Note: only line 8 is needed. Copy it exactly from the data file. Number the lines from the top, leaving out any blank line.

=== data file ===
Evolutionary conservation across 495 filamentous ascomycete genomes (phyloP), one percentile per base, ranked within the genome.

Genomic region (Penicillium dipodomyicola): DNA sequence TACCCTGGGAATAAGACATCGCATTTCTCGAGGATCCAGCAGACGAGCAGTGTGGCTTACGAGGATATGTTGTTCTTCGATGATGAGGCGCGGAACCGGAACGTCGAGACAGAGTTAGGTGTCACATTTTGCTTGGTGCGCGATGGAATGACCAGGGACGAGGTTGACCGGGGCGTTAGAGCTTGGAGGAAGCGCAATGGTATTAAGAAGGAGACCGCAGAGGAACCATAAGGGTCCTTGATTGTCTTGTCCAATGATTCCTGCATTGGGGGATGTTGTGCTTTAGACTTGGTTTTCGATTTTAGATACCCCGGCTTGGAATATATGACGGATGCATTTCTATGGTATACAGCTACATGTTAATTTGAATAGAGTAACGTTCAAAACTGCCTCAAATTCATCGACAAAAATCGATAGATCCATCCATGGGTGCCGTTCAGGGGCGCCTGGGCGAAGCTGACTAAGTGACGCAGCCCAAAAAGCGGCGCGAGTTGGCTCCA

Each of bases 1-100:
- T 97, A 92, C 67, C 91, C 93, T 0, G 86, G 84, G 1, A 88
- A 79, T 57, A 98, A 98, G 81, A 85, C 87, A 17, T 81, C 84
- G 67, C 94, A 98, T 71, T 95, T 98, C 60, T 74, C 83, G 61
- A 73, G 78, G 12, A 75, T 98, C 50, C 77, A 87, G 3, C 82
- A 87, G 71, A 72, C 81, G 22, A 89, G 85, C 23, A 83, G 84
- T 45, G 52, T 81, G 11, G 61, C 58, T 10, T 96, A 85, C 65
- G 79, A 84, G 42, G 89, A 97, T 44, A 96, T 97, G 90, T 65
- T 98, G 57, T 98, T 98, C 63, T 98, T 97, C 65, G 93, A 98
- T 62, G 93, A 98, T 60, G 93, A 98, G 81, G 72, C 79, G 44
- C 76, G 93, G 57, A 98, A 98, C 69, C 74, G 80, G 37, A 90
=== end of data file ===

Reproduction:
- A 87, G 71, A 72, C 81, G 22, A 89, G 85, C 23, A 83, G 84